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Spotify subscribers will be able to find one new feature in their app today: audiobooks. The company launches its audiobooks feature today in the U.S. with a library of 300,000 books from major publishing houses, indie publishers, and amateur audiobook authors. Audiobook listeners will be able to sample books before buying them à la carte
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Cassie Blake, the girl at the heart of Jodi Lynn Anderson’s powerful and timely Each Night Was Illuminated, was raised as a believer in the religious town of Green Valley. She even wanted to grow up to become a nun. But when Cassie was 11 years old, everything changed.  First, Cassie’s mother abandoned her family.
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People are the true monsters in two thrilling novels from acclaimed authors Tiffany D. Jackson and Lamar Giles, while shadows gather menacingly in an anthology of folk horror stories from popular YA authors including Chloe Gong, Erica Waters, Aden Polydoros and more. ★ The Weight of Blood Maddy Washington is living a lie. To protect
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Banned Books Week launches Monday, September 19, 2022, and the American Library Association (ALA) has released the latest numbers on book challenges in a new field report. Pulling from information reported directly to ALA’s Office of Intellectual Freedom (OIF), news coverage, and public records, the data show a marked increase in censorship and 2022 is
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Listening to music is a uniquely personal experience. It can evoke strong feelings and memories. It can unite us or be a source of debate. In This Is What It Sounds Like: What the Music You Love Says About You, Susan Rogers (cognitive neuroscientist and Berklee College of Music professor) and Ogi Ogas (mathematical neuroscientist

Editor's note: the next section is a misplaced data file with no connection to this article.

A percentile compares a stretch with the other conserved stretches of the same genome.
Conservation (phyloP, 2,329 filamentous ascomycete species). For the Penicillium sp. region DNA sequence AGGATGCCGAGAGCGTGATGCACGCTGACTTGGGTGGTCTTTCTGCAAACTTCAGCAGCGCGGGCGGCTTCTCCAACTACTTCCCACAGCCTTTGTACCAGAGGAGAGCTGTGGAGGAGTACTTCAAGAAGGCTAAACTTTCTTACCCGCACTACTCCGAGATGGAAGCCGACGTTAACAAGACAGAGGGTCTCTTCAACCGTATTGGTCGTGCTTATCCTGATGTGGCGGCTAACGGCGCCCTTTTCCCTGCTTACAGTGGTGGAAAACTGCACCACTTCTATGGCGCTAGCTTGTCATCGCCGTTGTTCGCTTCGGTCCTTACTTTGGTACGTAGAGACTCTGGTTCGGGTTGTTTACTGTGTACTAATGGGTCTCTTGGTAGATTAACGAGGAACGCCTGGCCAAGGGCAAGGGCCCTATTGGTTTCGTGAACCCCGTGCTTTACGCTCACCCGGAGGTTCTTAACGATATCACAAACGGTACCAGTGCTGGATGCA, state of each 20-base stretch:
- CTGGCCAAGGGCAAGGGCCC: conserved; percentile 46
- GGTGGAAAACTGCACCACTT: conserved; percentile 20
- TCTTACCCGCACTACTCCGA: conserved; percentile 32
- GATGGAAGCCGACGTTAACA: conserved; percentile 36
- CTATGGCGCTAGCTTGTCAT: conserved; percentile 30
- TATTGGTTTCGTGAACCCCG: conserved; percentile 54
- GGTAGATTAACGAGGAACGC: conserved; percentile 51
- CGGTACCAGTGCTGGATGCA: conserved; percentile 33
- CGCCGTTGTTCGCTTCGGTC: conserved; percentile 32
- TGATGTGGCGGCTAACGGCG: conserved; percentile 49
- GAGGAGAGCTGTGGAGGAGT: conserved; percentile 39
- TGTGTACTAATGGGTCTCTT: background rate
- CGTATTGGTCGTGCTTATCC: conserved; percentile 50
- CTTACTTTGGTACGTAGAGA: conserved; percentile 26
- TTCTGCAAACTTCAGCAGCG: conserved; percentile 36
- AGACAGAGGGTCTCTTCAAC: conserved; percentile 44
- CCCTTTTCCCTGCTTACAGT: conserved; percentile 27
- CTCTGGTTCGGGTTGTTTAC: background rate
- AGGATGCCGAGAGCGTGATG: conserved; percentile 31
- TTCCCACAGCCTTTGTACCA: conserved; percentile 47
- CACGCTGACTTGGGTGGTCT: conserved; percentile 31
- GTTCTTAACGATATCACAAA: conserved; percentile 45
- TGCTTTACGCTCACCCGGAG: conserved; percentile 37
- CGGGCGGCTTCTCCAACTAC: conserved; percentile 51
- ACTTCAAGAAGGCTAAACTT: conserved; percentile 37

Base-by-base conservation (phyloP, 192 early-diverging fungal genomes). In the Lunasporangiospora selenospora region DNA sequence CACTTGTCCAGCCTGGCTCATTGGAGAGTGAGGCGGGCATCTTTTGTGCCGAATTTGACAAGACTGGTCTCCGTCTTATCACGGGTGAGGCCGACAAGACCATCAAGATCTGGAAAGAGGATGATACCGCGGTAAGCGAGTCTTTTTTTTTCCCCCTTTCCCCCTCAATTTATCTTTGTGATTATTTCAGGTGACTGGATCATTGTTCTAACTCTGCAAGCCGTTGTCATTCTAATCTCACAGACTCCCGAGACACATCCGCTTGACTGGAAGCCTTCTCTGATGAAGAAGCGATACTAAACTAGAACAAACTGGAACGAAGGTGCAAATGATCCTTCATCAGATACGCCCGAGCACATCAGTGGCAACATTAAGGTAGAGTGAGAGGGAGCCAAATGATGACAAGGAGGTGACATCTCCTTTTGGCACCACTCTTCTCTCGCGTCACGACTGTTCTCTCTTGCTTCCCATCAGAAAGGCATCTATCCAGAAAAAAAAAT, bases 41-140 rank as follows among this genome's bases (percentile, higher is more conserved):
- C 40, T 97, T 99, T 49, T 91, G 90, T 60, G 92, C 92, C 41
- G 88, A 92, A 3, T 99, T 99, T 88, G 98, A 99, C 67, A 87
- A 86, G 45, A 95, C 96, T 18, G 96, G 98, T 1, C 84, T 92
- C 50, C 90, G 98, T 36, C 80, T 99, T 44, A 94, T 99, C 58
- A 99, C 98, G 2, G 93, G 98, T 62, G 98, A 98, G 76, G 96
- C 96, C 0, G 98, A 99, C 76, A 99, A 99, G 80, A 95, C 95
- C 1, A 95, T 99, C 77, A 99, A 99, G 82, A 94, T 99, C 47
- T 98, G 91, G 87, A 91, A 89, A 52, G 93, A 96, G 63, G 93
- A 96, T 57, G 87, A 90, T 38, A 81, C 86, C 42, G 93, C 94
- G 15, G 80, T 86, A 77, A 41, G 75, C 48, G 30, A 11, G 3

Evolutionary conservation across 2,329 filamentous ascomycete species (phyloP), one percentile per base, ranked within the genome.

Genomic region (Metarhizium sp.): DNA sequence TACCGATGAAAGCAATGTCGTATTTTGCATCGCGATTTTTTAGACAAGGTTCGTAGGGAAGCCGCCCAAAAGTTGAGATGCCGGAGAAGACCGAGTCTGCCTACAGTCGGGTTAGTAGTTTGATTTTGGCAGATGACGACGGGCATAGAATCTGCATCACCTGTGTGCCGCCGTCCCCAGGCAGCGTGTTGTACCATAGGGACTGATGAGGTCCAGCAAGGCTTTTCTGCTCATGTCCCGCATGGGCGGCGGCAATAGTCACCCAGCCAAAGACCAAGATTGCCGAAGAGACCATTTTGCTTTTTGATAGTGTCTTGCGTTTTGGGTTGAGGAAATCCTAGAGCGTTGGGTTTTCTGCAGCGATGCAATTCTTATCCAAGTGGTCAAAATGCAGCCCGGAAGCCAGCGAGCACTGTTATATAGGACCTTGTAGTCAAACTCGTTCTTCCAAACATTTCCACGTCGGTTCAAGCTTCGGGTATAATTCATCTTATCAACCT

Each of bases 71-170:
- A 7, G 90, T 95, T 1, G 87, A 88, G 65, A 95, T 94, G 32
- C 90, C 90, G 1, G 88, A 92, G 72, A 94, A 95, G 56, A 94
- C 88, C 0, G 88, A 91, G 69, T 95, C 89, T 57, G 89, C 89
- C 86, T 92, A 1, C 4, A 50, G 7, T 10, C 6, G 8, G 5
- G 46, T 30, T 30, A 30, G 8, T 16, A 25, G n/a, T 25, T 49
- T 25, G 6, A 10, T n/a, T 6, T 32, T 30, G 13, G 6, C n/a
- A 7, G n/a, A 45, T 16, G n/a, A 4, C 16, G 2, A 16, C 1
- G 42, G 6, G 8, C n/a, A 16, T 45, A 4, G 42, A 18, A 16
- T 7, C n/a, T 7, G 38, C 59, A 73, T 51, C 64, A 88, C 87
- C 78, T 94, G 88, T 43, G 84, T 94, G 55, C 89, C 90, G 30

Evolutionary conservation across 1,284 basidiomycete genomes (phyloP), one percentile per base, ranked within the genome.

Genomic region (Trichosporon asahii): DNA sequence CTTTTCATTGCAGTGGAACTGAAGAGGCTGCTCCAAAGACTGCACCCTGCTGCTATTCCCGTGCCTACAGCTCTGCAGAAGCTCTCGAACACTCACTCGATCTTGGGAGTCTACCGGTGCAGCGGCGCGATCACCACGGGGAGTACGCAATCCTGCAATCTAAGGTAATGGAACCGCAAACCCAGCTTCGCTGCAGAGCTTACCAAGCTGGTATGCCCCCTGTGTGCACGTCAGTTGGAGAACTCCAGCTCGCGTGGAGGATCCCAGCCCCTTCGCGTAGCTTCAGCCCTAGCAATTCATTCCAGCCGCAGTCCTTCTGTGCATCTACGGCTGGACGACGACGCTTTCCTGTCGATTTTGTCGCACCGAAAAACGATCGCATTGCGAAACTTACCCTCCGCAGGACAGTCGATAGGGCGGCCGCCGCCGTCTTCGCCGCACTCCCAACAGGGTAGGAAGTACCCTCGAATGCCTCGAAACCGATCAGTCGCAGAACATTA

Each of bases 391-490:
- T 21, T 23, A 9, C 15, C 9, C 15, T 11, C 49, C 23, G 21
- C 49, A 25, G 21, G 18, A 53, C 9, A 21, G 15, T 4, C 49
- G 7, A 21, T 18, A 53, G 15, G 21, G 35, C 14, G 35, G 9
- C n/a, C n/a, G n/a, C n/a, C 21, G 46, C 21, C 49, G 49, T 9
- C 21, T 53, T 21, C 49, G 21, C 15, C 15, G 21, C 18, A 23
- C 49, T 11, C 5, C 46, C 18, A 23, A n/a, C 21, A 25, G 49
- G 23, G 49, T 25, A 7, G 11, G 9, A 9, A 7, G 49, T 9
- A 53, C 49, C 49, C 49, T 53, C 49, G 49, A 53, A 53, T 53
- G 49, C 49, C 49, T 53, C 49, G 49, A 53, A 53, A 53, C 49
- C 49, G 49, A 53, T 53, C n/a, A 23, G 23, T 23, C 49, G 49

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Authors using pseudonyms is nothing new. In fact, there are still five that are unknown, with another mystery author story fresh from the headlines this week. They choose a pseudonym for many reasons: to avoid the limelight, to remain anonymous, to avoid criticism, or to protect their identity. Some authors write under a pen name
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Escape, by definition, is rarely easy, and in Uncultured, Daniella Mestyanek Young illustrates just how difficult it can be. Leaving the Children of God, the cult she was born into, and surviving the U.S. Army, a group she chose to enlist in as a young adult, have both left many scars. Lucky for readers, she